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Posted by Malik Elliott on

Teenager Makes Business Dream A Reality – By Using School Chromebook

Written By: Marc Writer

When teenage entrepreneur Malik Elliott thought about launching a clothing brand, it was built on dreams and execution.

The business name ‘Lost Hearts’ came to him in his sleep and Malik was inspired to make his online clothing store dream a reality.

But there was a problem: Malik was just 16 years old, had only $800 in savings, and he didn’t even own a computer.

A student at Saint Charles High School in St Charles, Illinois, at the time, Malik said: “It was difficult trying to make things happen because I simply didn't have a computer like a lot of other teenagers had.

“But my high school gave us a Chromebook, so I began working on my clothing business using my school Chromebook.

“It helped me get started – but I could only do so much because websites needed to access for my clothing brand, such as Shopify and GoDaddy, were blocked by the school Chromebook.”

Using his business brain, Malik discovered certain software to help him overcome his tech hurdles, and he also used his cellphone to complete tasks that the Chromebook wouldn’t allow.

Within three weeks, the online clothing store website for Lost Hearts was up and running, along with social media channels.

Malik invested his $800 savings in a heat press machine and plain hoodies, while his friend Jack bought a Cricut cutter.

Together, they got to work in Jack’s basement – turning it into a mini clothes factory. They spent up to eight hours a day creating branded hoodies by hand, while still attending high school.

“We’d be working before and after school some days. We’d finish football practice at 5pm and would then head straight to the basement and be working till around 9.30pm.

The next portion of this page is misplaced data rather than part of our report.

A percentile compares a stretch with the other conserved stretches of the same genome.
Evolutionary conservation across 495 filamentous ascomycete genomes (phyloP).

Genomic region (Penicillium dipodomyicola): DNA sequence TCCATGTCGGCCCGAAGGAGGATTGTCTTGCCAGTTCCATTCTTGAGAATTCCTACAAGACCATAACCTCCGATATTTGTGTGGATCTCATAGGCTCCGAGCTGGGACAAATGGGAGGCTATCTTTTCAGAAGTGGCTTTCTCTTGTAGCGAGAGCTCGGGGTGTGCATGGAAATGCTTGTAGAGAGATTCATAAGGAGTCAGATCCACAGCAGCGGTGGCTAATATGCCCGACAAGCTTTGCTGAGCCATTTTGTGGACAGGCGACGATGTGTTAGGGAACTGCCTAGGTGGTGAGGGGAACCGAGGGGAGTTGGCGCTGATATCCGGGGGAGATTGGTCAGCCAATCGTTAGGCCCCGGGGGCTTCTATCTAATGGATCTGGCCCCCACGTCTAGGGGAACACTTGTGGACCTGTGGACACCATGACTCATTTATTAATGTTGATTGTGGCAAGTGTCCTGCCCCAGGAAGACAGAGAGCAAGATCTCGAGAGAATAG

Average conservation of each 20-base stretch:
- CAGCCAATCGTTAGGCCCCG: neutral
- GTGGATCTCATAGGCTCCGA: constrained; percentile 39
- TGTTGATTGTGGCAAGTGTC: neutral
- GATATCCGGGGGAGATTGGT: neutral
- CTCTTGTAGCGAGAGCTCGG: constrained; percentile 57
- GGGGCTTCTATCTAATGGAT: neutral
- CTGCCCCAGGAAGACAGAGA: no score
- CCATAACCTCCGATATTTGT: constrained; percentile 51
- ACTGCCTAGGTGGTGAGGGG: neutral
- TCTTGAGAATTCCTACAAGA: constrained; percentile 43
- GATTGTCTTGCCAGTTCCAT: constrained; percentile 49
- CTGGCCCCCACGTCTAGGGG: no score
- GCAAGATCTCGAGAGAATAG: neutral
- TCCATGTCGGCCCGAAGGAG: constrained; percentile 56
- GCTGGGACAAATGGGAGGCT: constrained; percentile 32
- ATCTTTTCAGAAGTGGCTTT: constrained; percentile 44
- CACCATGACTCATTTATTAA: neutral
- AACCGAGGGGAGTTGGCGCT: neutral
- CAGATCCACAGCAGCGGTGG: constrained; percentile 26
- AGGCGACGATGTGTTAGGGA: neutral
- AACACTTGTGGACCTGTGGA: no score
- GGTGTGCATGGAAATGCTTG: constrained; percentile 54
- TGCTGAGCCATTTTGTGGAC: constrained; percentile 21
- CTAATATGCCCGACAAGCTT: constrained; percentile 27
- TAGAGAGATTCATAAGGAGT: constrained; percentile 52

“We were doing it all by hand because we didn’t have a screen-printer. It took us nearly two weeks to finish the first batch of 25 hoodies.”

The first batch of hoodies sold out instantly, with friends at high school snapping them up. Bigger batches also sold out rapidly, followed by a large order of 350 T-shirts.

But it wasn’t just the trendy designs that were so popular, Malik’s peers were also sold on his Lost Hearts vision. He made it clear from the outset that he wanted to stage events to benefit young people, along with a longer-term plan to create new community centers that’ll take kids off the streets.

Malik explained: “I moved to Memphis, and we just don’t have the same kind of community centers here that I had back in Illinois. It’s a shame because it means young people are going down the wrong path and getting involved in stuff they really shouldn’t.

“I always loved playing outside with my friends all day, and I realized that the younger generation aren't doing that these days. They’re spending way too much time on their cellphones, or just don’t have anything productive to do where they live.

“So, I wanted to build something that recreated the experiences and memories that I used to have as a child.”

As well as selling out their clothes to an army of fans, Malik and his Lost Hearts team have also organized a series of community sports events in Memphis for young people.

Malik also invested all his initial earnings – and more – in a $3,000 business mentorship program, which he said was invaluable for changing his mindset around what was possible for him and his Lost Hearts company.

Now, three years on from their basement business, Lost Hearts has sold over 5,000 units of products, and employs four other people. With the business booming, Lost Hearts also recently opened up a store in Wolf Chase Mall in Memphis.

Malik said: “I’ve always felt like an entrepreneur because even before I set up this business, I was making money reselling (Nike Air) Jordans. I’d buy them low on places like Facebook marketplace and resell for a profit.

“But I’d no idea how much Lost Hearts would grow, especially over the past year, or that we would have our own store in the mall so soon.

“None of this would have been possible without my team members. They’re amazing.”

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